October 11, 1971 sees the release of John Lennon’s “Imagine,” one of the most influential songs of the 20 century.
Lennon began writing the song while still a member of the Beatles, at a time when the band had achieved unprecedented popularity but struggled to cope with their new reality. The song’s idealistic, utopian lyrics were heavily influenced by Lennon’s wife, conceptual artist Yoko Ono. He would later assert that the “lyric and concept” were “straight out of Grapefruit,” a book of poetry by Ono, and she officially received a joint writing credit in 2017.
A little over a year after the Beatles broke up, Lennon recorded “Imagine” in a single session at his and Ono’s country estate, Tittenhurst Park, with producer Phil Spector. Unlike other Lennon releases from that era, such as “Give Peace a Chance,” “Power to the People,” and “Happy Xmas (War is Over),” the song did not contain an overt political message. Nonetheless, lines such as “Imagine all the people/ sharing all the world” embodied a radical utopian vision as well as the desire of Lennon and many others for an end to the Vietnam War and a return to the optimistic humanism that had defined much of the previous decade.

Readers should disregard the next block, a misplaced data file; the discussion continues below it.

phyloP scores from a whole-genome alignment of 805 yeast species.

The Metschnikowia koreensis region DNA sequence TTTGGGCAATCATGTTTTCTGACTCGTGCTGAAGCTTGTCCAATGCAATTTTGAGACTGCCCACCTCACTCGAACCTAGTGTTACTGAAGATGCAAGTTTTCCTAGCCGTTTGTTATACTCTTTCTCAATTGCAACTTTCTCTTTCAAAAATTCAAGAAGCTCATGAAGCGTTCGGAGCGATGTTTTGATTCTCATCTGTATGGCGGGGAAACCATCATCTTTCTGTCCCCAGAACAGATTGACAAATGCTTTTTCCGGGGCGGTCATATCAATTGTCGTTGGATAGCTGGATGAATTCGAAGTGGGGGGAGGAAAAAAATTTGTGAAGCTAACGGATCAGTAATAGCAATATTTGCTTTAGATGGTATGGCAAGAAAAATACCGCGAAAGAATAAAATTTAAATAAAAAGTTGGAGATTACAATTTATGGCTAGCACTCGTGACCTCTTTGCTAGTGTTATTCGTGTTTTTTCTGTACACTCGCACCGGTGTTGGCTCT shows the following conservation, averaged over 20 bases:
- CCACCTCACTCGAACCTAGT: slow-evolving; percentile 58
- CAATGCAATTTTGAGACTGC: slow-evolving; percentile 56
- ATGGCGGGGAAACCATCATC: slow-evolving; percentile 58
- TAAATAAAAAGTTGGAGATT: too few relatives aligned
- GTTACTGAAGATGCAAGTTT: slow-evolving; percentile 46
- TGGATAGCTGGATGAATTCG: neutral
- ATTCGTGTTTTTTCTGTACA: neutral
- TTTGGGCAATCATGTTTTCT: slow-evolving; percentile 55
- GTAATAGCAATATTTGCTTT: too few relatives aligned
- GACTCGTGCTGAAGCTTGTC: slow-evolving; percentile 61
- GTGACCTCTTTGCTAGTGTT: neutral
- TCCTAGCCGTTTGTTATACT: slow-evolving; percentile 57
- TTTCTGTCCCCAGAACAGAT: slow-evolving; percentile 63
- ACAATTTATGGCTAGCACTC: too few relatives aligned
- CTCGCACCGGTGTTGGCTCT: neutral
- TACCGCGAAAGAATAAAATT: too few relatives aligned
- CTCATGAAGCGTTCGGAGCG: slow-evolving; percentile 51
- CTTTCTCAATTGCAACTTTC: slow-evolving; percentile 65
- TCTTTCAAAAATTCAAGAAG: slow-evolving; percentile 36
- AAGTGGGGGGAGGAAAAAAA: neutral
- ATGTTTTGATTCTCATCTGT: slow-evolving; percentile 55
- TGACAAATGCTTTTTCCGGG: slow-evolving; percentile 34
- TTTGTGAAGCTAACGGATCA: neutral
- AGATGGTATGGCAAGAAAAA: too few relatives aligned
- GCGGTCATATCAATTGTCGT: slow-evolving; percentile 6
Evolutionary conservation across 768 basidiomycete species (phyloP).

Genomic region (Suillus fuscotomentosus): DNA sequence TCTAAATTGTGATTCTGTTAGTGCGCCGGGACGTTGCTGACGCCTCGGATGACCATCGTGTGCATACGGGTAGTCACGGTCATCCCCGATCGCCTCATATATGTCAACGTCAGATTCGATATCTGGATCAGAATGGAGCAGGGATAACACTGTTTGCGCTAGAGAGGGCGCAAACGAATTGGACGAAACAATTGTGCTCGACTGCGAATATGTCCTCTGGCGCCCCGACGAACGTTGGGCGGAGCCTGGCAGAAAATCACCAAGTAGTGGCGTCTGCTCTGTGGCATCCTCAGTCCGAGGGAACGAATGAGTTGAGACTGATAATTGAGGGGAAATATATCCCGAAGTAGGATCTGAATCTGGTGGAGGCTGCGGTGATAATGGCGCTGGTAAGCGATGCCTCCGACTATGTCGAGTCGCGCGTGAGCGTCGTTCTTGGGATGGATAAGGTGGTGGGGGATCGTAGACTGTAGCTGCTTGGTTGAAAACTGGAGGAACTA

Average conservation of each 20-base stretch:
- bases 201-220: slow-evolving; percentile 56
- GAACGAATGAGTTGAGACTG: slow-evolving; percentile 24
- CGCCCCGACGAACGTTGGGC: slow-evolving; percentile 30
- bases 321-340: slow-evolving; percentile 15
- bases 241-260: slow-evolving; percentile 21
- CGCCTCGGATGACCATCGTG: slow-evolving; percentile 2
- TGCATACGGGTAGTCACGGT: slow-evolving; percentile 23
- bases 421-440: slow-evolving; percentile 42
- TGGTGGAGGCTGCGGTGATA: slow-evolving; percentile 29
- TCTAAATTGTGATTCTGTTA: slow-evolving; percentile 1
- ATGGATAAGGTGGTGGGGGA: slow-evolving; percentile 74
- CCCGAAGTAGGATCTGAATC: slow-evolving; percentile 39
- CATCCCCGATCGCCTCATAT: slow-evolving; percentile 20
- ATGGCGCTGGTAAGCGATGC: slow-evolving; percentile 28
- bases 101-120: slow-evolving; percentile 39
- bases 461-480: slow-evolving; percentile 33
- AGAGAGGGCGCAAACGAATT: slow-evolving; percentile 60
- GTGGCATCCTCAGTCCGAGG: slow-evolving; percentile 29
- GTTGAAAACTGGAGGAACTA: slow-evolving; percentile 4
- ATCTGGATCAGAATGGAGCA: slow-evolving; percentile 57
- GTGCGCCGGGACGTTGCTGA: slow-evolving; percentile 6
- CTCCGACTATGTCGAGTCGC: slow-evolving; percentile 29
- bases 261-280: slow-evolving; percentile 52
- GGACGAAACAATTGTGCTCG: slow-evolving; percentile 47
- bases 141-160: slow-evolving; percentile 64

The song and its eponymous album were a massive success, ultimately the most commercially and critically successful of Lennon’s solo catalogue. Particularly in light of Lennon’s assassination in 1980, “Imagine” has become associated with both idealism and struggle. Since 2006, it has been played immediately before the dropping of the Times Square Ball on New Year’s Eve in New York City, and it was included in the closing ceremonies of the 2012 London Olympics as well as the opening ceremonies of the 2018 Olympics in Pyeongchang. The word “Imagine” is the only text to appear on the Strawberry Fields memorial to Lennon in Central Park, and Liverpool’s John Lennon International Airport uses as its motto a lyric from the song, “Above us, only sky.”